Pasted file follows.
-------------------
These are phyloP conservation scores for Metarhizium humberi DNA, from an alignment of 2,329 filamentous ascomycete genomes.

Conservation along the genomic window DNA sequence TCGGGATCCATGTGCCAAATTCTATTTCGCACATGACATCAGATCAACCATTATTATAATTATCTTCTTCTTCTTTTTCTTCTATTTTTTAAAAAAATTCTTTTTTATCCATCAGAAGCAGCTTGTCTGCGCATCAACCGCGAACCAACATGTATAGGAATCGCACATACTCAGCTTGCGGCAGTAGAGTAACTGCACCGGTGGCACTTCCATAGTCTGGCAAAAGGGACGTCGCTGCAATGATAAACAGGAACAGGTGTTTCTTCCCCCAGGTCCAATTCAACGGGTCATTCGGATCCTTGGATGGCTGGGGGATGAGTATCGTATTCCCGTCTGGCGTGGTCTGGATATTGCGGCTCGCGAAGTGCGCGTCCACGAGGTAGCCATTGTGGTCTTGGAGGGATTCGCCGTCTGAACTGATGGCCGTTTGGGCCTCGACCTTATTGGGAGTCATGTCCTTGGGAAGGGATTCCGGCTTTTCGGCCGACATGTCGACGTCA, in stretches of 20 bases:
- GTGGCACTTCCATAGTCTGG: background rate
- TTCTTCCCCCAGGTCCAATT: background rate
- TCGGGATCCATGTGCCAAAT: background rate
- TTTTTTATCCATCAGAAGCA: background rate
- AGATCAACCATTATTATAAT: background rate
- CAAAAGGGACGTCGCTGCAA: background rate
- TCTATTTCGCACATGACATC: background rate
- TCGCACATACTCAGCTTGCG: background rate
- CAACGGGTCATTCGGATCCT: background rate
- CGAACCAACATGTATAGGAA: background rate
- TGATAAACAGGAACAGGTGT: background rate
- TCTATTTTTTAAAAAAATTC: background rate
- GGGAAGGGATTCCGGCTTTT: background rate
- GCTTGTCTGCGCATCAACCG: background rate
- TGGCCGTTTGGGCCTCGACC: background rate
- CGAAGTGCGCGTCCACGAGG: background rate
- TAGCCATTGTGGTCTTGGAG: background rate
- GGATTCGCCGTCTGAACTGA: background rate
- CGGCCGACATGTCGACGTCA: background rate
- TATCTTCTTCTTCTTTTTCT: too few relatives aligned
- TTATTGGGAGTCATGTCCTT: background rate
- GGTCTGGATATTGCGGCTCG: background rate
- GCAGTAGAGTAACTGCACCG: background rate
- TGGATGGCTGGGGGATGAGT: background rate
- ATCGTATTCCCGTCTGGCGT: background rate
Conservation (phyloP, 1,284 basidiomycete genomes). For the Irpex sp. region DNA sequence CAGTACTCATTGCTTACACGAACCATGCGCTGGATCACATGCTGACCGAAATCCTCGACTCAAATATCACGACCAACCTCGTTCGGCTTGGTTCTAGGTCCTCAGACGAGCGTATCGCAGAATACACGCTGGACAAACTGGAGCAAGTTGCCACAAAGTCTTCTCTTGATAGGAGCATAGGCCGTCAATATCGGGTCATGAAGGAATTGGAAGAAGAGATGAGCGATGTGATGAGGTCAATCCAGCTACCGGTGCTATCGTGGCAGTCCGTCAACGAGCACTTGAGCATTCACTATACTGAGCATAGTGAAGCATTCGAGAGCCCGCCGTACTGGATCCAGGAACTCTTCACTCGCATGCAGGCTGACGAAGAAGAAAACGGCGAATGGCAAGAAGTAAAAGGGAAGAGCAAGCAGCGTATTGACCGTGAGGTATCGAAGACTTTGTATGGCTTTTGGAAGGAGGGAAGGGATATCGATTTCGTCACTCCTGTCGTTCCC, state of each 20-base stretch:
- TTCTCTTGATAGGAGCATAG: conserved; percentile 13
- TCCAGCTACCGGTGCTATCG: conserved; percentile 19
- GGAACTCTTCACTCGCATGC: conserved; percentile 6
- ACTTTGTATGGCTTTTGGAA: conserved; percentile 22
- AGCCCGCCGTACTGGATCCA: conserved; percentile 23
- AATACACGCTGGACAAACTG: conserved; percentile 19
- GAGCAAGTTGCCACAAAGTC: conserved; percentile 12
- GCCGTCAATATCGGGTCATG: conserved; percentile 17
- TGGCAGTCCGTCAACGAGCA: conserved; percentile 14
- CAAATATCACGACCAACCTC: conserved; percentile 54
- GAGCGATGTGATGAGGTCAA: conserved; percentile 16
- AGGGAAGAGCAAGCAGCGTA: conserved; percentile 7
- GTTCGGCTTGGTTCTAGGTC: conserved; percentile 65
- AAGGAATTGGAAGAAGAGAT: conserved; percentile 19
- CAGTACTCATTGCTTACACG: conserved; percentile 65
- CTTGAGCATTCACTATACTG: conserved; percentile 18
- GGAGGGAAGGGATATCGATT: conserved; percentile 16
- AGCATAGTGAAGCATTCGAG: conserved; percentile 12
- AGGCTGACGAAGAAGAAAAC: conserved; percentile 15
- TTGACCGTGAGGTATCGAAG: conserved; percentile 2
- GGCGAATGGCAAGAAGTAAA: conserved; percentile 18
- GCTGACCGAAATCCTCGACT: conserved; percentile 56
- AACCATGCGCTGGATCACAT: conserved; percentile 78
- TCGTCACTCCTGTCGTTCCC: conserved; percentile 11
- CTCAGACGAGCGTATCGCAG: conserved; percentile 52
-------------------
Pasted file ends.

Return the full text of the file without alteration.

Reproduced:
These are phyloP conservation scores for Metarhizium humberi DNA, from an alignment of 2,329 filamentous ascomycete genomes.

Conservation along the genomic window DNA sequence TCGGGATCCATGTGCCAAATTCTATTTCGCACATGACATCAGATCAACCATTATTATAATTATCTTCTTCTTCTTTTTCTTCTATTTTTTAAAAAAATTCTTTTTTATCCATCAGAAGCAGCTTGTCTGCGCATCAACCGCGAACCAACATGTATAGGAATCGCACATACTCAGCTTGCGGCAGTAGAGTAACTGCACCGGTGGCACTTCCATAGTCTGGCAAAAGGGACGTCGCTGCAATGATAAACAGGAACAGGTGTTTCTTCCCCCAGGTCCAATTCAACGGGTCATTCGGATCCTTGGATGGCTGGGGGATGAGTATCGTATTCCCGTCTGGCGTGGTCTGGATATTGCGGCTCGCGAAGTGCGCGTCCACGAGGTAGCCATTGTGGTCTTGGAGGGATTCGCCGTCTGAACTGATGGCCGTTTGGGCCTCGACCTTATTGGGAGTCATGTCCTTGGGAAGGGATTCCGGCTTTTCGGCCGACATGTCGACGTCA, in stretches of 20 bases:
- GTGGCACTTCCATAGTCTGG: background rate
- TTCTTCCCCCAGGTCCAATT: background rate
- TCGGGATCCATGTGCCAAAT: background rate
- TTTTTTATCCATCAGAAGCA: background rate
- AGATCAACCATTATTATAAT: background rate
- CAAAAGGGACGTCGCTGCAA: background rate
- TCTATTTCGCACATGACATC: background rate
- TCGCACATACTCAGCTTGCG: background rate
- CAACGGGTCATTCGGATCCT: background rate
- CGAACCAACATGTATAGGAA: background rate
- TGATAAACAGGAACAGGTGT: background rate
- TCTATTTTTTAAAAAAATTC: background rate
- GGGAAGGGATTCCGGCTTTT: background rate
- GCTTGTCTGCGCATCAACCG: background rate
- TGGCCGTTTGGGCCTCGACC: background rate
- CGAAGTGCGCGTCCACGAGG: background rate
- TAGCCATTGTGGTCTTGGAG: background rate
- GGATTCGCCGTCTGAACTGA: background rate
- CGGCCGACATGTCGACGTCA: background rate
- TATCTTCTTCTTCTTTTTCT: too few relatives aligned
- TTATTGGGAGTCATGTCCTT: background rate
- GGTCTGGATATTGCGGCTCG: background rate
- GCAGTAGAGTAACTGCACCG: background rate
- TGGATGGCTGGGGGATGAGT: background rate
- ATCGTATTCCCGTCTGGCGT: background rate
Conservation (phyloP, 1,284 basidiomycete genomes). For the Irpex sp. region DNA sequence CAGTACTCATTGCTTACACGAACCATGCGCTGGATCACATGCTGACCGAAATCCTCGACTCAAATATCACGACCAACCTCGTTCGGCTTGGTTCTAGGTCCTCAGACGAGCGTATCGCAGAATACACGCTGGACAAACTGGAGCAAGTTGCCACAAAGTCTTCTCTTGATAGGAGCATAGGCCGTCAATATCGGGTCATGAAGGAATTGGAAGAAGAGATGAGCGATGTGATGAGGTCAATCCAGCTACCGGTGCTATCGTGGCAGTCCGTCAACGAGCACTTGAGCATTCACTATACTGAGCATAGTGAAGCATTCGAGAGCCCGCCGTACTGGATCCAGGAACTCTTCACTCGCATGCAGGCTGACGAAGAAGAAAACGGCGAATGGCAAGAAGTAAAAGGGAAGAGCAAGCAGCGTATTGACCGTGAGGTATCGAAGACTTTGTATGGCTTTTGGAAGGAGGGAAGGGATATCGATTTCGTCACTCCTGTCGTTCCC, state of each 20-base stretch:
- TTCTCTTGATAGGAGCATAG: conserved; percentile 13
- TCCAGCTACCGGTGCTATCG: conserved; percentile 19
- GGAACTCTTCACTCGCATGC: conserved; percentile 6
- ACTTTGTATGGCTTTTGGAA: conserved; percentile 22
- AGCCCGCCGTACTGGATCCA: conserved; percentile 23
- AATACACGCTGGACAAACTG: conserved; percentile 19
- GAGCAAGTTGCCACAAAGTC: conserved; percentile 12
- GCCGTCAATATCGGGTCATG: conserved; percentile 17
- TGGCAGTCCGTCAACGAGCA: conserved; percentile 14
- CAAATATCACGACCAACCTC: conserved; percentile 54
- GAGCGATGTGATGAGGTCAA: conserved; percentile 16
- AGGGAAGAGCAAGCAGCGTA: conserved; percentile 7
- GTTCGGCTTGGTTCTAGGTC: conserved; percentile 65
- AAGGAATTGGAAGAAGAGAT: conserved; percentile 19
- CAGTACTCATTGCTTACACG: conserved; percentile 65
- CTTGAGCATTCACTATACTG: conserved; percentile 18
- GGAGGGAAGGGATATCGATT: conserved; percentile 16
- AGCATAGTGAAGCATTCGAG: conserved; percentile 12
- AGGCTGACGAAGAAGAAAAC: conserved; percentile 15
- TTGACCGTGAGGTATCGAAG: conserved; percentile 2
- GGCGAATGGCAAGAAGTAAA: conserved; percentile 18
- GCTGACCGAAATCCTCGACT: conserved; percentile 56
- AACCATGCGCTGGATCACAT: conserved; percentile 78
- TCGTCACTCCTGTCGTTCCC: conserved; percentile 11
- CTCAGACGAGCGTATCGCAG: conserved; percentile 52